Ah, doughnuts. Homer Simpson was definitely on to something with his choice of food obsession because, truly, how could someone not love a hot, flaky, frosted doughnut? Or a thick, cakey, doughnut? Or a doughnut filled with chocolate, cream or delicious jam? It’s virtually impossible.
While many doughnuts are made cake-style or are a yeast-based dough, there is a third group of doughnuts that are easy to make, delightful to eat and may be the best thing you could ever do with leftover potatoes. Cue the potato doughnut.
“Potato-style donuts, made with potatoes and traditional flour rather than solely traditional flour, it also adds an earthy sweetness, moistness and crunchiness to the exterior,” says Drew Watson, co-owner and chef at Colorado-based Berkeley Donuts.
These doughnuts can be little pieces of culinary heaven when done correctly, says Susan Reid, senior recipe tester at King Arthur Baking Company, which is based in Vermont. Potato doughnuts are a unique combination of dense (like a cake doughnut) and light (like a yeast one), she says. Additional ingredients, like frosting or filling, can make them melt-in-your-mouth perfect.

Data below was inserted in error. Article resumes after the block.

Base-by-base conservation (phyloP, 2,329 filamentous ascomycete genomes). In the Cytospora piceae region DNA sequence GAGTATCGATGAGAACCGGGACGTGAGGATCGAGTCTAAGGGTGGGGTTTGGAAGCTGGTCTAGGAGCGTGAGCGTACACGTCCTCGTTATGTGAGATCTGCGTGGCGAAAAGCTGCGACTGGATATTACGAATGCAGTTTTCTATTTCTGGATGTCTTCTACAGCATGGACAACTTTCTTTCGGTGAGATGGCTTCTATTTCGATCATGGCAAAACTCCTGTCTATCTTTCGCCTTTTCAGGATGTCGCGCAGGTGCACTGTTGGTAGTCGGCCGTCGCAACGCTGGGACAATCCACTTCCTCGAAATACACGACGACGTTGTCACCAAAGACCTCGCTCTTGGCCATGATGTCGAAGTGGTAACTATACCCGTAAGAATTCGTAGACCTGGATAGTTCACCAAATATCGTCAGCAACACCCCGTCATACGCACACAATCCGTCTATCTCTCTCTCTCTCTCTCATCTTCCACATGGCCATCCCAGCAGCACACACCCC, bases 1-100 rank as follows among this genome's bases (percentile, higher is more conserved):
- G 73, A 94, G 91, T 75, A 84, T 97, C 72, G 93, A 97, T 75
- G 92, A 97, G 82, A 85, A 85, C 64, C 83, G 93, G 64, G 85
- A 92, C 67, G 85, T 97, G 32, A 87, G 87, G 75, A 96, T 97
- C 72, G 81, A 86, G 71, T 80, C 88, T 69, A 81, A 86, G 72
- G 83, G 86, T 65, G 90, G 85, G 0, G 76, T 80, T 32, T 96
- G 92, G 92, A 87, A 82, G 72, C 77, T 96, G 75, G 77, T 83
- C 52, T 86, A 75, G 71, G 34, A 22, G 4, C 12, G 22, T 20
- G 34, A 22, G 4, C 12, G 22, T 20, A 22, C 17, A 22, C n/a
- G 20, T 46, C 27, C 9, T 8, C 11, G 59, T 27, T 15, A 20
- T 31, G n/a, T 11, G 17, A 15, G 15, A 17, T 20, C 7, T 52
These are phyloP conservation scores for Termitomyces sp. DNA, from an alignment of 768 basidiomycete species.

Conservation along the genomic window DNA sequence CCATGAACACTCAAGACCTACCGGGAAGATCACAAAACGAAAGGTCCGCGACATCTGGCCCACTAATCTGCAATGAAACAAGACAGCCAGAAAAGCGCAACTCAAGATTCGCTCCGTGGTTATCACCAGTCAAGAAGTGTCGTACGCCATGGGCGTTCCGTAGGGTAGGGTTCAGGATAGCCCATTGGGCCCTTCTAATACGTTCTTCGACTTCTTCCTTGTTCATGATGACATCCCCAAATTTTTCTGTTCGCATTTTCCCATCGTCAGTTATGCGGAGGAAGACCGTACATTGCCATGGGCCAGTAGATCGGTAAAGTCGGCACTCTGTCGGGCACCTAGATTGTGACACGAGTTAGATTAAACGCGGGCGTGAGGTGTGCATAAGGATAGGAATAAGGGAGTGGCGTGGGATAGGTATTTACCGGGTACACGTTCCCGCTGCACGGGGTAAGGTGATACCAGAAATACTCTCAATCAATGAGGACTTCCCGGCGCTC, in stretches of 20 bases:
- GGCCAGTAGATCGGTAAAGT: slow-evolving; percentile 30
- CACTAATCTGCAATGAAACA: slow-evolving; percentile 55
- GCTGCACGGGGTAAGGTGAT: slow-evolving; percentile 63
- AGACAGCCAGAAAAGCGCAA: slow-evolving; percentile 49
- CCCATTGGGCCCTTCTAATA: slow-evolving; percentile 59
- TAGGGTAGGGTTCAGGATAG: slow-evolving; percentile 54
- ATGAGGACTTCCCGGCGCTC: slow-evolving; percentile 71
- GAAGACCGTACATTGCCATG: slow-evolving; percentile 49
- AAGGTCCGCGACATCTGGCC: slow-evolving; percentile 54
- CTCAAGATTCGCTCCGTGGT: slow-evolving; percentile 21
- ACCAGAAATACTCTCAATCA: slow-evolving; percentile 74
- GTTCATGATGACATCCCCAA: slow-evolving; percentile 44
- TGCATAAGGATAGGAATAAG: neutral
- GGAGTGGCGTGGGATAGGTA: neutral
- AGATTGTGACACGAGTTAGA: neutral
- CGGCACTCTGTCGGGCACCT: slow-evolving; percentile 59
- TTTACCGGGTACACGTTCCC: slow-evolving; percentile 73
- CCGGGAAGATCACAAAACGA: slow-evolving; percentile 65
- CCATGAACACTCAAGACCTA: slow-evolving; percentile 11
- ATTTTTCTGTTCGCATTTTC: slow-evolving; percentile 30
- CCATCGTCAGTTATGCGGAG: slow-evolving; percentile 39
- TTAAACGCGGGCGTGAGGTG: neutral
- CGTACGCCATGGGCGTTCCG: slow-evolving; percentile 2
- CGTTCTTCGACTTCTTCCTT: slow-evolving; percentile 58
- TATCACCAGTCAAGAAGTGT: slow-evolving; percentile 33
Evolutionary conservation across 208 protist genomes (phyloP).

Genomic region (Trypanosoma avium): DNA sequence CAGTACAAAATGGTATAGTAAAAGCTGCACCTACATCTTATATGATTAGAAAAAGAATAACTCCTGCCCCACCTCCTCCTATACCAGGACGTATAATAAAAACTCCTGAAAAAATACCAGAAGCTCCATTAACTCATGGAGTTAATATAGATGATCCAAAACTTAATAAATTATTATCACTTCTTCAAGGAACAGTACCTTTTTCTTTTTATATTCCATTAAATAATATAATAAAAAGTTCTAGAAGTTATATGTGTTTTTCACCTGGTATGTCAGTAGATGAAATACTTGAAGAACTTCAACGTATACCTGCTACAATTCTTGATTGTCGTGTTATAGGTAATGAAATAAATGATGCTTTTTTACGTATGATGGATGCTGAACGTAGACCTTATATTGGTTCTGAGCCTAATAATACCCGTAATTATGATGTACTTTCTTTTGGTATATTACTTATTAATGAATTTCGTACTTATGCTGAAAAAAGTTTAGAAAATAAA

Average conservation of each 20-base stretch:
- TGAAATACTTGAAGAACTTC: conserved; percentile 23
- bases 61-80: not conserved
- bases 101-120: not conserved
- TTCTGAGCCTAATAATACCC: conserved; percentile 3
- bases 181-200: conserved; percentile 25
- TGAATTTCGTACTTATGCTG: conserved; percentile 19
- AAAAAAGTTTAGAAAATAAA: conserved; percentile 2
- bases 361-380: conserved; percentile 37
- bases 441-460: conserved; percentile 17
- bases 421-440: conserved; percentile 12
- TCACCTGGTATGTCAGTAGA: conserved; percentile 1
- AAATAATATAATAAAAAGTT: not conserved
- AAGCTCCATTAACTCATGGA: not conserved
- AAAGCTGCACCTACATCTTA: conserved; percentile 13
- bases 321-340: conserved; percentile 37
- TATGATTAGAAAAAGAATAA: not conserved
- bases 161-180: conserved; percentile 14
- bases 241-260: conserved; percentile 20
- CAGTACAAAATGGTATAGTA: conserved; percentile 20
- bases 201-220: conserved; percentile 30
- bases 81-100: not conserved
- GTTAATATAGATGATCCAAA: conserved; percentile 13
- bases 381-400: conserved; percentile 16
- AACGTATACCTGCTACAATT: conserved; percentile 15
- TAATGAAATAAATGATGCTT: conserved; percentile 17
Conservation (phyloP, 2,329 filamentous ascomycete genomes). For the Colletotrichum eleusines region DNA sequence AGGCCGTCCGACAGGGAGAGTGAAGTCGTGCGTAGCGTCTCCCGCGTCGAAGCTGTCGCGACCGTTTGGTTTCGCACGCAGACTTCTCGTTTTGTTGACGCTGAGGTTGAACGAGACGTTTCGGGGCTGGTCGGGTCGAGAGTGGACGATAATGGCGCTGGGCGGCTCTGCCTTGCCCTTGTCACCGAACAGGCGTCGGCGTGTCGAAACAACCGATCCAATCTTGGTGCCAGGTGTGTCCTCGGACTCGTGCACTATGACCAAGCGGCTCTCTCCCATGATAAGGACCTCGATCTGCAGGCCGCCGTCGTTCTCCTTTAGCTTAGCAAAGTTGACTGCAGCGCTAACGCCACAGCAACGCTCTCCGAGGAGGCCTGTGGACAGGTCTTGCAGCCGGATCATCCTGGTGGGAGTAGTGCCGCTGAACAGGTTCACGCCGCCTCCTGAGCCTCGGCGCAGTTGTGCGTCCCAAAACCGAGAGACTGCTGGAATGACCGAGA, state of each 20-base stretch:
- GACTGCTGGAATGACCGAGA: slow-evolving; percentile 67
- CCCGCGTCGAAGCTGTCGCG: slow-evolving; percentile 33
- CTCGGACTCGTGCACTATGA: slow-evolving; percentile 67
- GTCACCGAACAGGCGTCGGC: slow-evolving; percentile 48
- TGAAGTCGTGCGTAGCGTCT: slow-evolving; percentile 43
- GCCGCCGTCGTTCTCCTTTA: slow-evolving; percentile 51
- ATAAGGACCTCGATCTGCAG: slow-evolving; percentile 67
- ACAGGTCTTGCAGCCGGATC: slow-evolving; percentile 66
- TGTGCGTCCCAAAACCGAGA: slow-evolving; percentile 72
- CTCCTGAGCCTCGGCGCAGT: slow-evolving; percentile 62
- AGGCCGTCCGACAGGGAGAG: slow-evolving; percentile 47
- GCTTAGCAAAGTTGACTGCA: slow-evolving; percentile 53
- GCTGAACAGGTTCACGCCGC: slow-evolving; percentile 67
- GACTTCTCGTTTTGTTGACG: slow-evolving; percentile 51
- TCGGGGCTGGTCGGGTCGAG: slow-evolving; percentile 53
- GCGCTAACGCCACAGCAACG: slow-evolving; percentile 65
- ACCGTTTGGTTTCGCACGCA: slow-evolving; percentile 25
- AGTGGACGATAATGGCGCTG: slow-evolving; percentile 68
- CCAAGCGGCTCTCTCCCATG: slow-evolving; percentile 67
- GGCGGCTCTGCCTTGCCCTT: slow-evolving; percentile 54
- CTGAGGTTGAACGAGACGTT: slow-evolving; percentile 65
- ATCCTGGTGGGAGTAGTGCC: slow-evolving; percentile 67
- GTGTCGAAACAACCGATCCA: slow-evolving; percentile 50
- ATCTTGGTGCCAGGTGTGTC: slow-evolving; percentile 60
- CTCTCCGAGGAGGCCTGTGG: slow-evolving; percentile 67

“The starch from the potatoes keeps them moist, while the eggs make them tender and the way the dough is handled — keeping the flour to the least amount that’s still functional, not overworking the dough — can get you to an amazingly light and tender doughnut,” she says.
And, the best part? It doesn’t matter what kind of potatoes you have — these doughnuts can be made from leftover mashed potatoes of almost any style, although Watson says he prefers a russet potato for his doughnuts. However, he added that the temperature is the most important factor here.
“Make sure that the mashed potatoes are room temperature – don’t use hot mashed potatoes. A batter temperature 72 to 76 degrees Fahrenheit works best. You can achieve this by making sure all your ingredients are room temperature prior to mixing,” he says.
Both Reid and Watson say that a ricer is the way to go when creating potatoes-style doughnuts, but Reid notes that it’s not necessary to purchase the tool solely for this practice.
“If you have a ricer or a food mill, that’s the way to go. It’s less likely the spuds will get overworked and lumpy. If you don’t have either of those, just cook the spuds until they’re just about falling apart,” she explains.
Another hack for doughnut delight? Chilling your batter before frying it, says Reid.
“The dough, when done correctly, is pretty delicate. They’re easier to fry if you chill it after rolling out; if you put them in the oil cold they won’t be as floppy,” she says.
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